What is the difference between good and bad teaching?
Looking at examples of good and bad teaching is extraordinarily useful because in our everyday lives, whether as associates, friends or parents, we are frequently teachers and we are frequently learners.
Consider this: we will have friends who listen carefully when we talk, and friends who talk over us when we're talking; we will have friends who express interest in what we are doing, and friends who look sleepy when we talk about something important to us.
We will have friends who are highly competitive and think more about winning than they do about what our benefit is; we will have friends who are very careful, and friends who are very loose; we will have friends who are very good models of behaviour, and friends whose behaviour is what we probably most want to avoid; we will have friends who will tell us not to think about things, and friends who will encourage us to explore the many interesting options there are in the world; and we will have friends who will affirm our hobbies and interests, and friends who think many other things are more important.
There is really very little difference between a good friend and a good teacher; except that generally, good teachers work much harder on the quality of the understanding and motivation of their students than our friends do.
Such is the job of the exceptional teacher.
But let's make sure that we're clear on the boundaries and look at what we regard are the essentials of a good teacher.
1. Teachers need to be expert in their subject area - we know this from our own experience as students when we feel that we can go to our teacher and get information or guidance that we would not be able to get ourselves. This encourages our growth.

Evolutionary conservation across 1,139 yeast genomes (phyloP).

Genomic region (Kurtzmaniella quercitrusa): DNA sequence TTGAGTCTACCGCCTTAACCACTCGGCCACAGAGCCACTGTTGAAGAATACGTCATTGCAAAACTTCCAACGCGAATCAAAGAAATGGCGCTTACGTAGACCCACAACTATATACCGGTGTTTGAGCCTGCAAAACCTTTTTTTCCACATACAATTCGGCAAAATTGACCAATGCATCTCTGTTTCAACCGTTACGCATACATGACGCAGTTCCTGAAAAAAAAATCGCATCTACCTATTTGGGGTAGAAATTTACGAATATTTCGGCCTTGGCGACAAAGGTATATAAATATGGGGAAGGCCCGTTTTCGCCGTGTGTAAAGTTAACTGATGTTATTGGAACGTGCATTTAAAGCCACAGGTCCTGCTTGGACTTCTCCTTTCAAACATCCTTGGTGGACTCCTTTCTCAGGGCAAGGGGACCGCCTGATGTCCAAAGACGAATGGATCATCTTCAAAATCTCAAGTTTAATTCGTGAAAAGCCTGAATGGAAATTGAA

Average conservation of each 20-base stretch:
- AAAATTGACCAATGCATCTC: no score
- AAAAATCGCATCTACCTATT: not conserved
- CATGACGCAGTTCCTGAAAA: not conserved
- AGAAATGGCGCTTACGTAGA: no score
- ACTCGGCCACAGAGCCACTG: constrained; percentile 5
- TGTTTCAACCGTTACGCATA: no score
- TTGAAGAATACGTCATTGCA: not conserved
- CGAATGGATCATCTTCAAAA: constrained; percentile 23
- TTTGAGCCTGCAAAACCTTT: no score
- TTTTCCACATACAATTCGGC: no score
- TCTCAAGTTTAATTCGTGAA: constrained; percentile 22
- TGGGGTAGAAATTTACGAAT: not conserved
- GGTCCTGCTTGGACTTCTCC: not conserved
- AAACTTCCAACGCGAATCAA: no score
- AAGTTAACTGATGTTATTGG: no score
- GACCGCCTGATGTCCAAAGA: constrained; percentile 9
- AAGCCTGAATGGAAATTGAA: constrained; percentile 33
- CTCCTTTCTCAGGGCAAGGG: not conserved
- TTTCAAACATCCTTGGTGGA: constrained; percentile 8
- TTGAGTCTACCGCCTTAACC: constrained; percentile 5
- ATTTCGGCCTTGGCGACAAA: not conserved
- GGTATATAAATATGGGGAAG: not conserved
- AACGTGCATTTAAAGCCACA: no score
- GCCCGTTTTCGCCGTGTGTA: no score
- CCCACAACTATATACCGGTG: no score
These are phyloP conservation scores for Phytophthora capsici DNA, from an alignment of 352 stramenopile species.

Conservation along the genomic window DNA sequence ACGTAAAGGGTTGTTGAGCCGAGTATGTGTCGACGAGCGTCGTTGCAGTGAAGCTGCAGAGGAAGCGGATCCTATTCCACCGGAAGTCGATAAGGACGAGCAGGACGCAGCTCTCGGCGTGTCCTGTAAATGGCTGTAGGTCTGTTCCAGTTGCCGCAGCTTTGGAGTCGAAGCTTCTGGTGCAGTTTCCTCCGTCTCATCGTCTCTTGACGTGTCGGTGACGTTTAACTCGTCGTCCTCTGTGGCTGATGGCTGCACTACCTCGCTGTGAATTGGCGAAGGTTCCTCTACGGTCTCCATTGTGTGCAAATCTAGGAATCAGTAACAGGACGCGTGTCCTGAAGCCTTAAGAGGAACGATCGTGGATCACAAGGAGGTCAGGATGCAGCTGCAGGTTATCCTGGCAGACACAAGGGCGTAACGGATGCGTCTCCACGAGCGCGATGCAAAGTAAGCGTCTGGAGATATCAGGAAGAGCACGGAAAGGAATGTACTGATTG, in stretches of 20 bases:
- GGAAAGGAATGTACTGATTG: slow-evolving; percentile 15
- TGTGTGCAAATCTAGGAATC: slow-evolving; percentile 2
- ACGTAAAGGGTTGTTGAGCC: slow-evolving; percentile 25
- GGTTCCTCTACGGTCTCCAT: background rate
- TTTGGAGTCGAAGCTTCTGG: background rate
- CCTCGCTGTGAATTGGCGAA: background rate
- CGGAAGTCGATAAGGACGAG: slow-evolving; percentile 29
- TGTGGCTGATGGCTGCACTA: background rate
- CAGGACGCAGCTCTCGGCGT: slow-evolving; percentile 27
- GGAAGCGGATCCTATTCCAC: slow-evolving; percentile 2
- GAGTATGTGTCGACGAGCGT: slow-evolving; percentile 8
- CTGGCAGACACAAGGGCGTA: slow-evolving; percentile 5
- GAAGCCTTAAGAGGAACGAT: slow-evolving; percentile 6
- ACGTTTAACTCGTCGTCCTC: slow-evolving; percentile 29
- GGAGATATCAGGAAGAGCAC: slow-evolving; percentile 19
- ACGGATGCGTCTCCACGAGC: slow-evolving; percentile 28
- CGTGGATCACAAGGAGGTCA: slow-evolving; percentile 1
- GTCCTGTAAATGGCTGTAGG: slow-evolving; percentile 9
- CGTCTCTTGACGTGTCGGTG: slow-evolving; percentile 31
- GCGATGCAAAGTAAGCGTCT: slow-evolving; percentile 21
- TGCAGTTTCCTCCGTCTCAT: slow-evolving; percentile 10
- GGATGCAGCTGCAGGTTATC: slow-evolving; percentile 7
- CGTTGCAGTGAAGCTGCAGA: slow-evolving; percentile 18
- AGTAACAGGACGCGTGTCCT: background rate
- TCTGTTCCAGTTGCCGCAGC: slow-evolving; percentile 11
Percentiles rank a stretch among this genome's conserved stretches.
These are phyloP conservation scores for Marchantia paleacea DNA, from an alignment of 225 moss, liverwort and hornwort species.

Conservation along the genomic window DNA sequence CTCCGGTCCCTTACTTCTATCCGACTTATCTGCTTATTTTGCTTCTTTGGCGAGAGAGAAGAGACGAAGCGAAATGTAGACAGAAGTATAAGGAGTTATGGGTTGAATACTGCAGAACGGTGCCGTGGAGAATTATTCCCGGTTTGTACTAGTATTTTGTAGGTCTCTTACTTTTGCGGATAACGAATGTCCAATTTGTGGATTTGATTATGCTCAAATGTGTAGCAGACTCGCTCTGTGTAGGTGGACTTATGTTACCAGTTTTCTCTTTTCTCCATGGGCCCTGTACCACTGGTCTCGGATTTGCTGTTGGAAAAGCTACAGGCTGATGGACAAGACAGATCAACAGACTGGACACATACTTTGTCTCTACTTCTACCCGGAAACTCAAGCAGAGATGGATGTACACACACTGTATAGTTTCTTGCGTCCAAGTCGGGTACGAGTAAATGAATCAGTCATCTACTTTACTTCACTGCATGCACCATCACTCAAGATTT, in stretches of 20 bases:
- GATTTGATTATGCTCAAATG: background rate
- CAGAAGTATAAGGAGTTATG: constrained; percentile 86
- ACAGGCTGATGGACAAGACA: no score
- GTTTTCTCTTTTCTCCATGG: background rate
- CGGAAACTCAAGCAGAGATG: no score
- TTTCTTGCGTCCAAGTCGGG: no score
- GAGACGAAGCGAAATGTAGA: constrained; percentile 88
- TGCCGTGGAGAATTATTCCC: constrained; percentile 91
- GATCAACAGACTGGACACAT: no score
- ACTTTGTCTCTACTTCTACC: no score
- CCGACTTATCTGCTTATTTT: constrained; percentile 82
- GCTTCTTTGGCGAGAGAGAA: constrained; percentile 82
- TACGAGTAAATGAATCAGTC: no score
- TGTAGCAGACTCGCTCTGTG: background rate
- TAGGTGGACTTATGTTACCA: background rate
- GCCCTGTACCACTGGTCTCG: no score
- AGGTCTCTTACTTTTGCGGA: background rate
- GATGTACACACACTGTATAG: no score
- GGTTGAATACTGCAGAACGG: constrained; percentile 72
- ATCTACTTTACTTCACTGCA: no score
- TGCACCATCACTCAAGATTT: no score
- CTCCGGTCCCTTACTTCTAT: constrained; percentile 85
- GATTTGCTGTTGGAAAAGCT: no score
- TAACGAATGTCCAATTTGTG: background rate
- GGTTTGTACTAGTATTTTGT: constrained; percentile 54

An average teacher knows enough to answer questions from the textbook.
2. Teachers must know a great deal about how students learn. This ranges from how they give instructions and how they adapt texts and tasks to suit an appropriate challenge level for a particular learner; to knowing about motivation as it effects individuals; to being a comprehensively good leader who is capable of motivating a classroom; to knowing how to model and encourage the use of learning strategies; to knowing how to develop and implement suitably individual planning schedules; to being clearly well organised, and to have a very good memory.
An average teacher knows how to display control and get through the lesson plan.
3. Exceptional teachers will be expert in formative assessment and know how, through questioning and feedback techniques, to guide the learner in their path towards greater competence.
An average teacher knows how to set tests and tell students the results.
4. Exceptional teachers will have a very rich array of resource materials which they can reference to provide opportunities and challenges to meet their learners’ needs.
An average teacher knows the textbooks that are recommended for study.
5. And, of course, a great teacher is also a friend who is genuinely interested in their learners’ life and future.
An average teacher is someone who crams in the learning and then goes home.
There is more to being a good teacher, and we will get to that in other blogs. For now, remember when you are with your colleagues, friends, family or students that you have opportunities to demonstrate being a good teacher, and a good friend.
*If you are interested in teaching, contact Frank on +852 92791395
Click the image to check our testimonials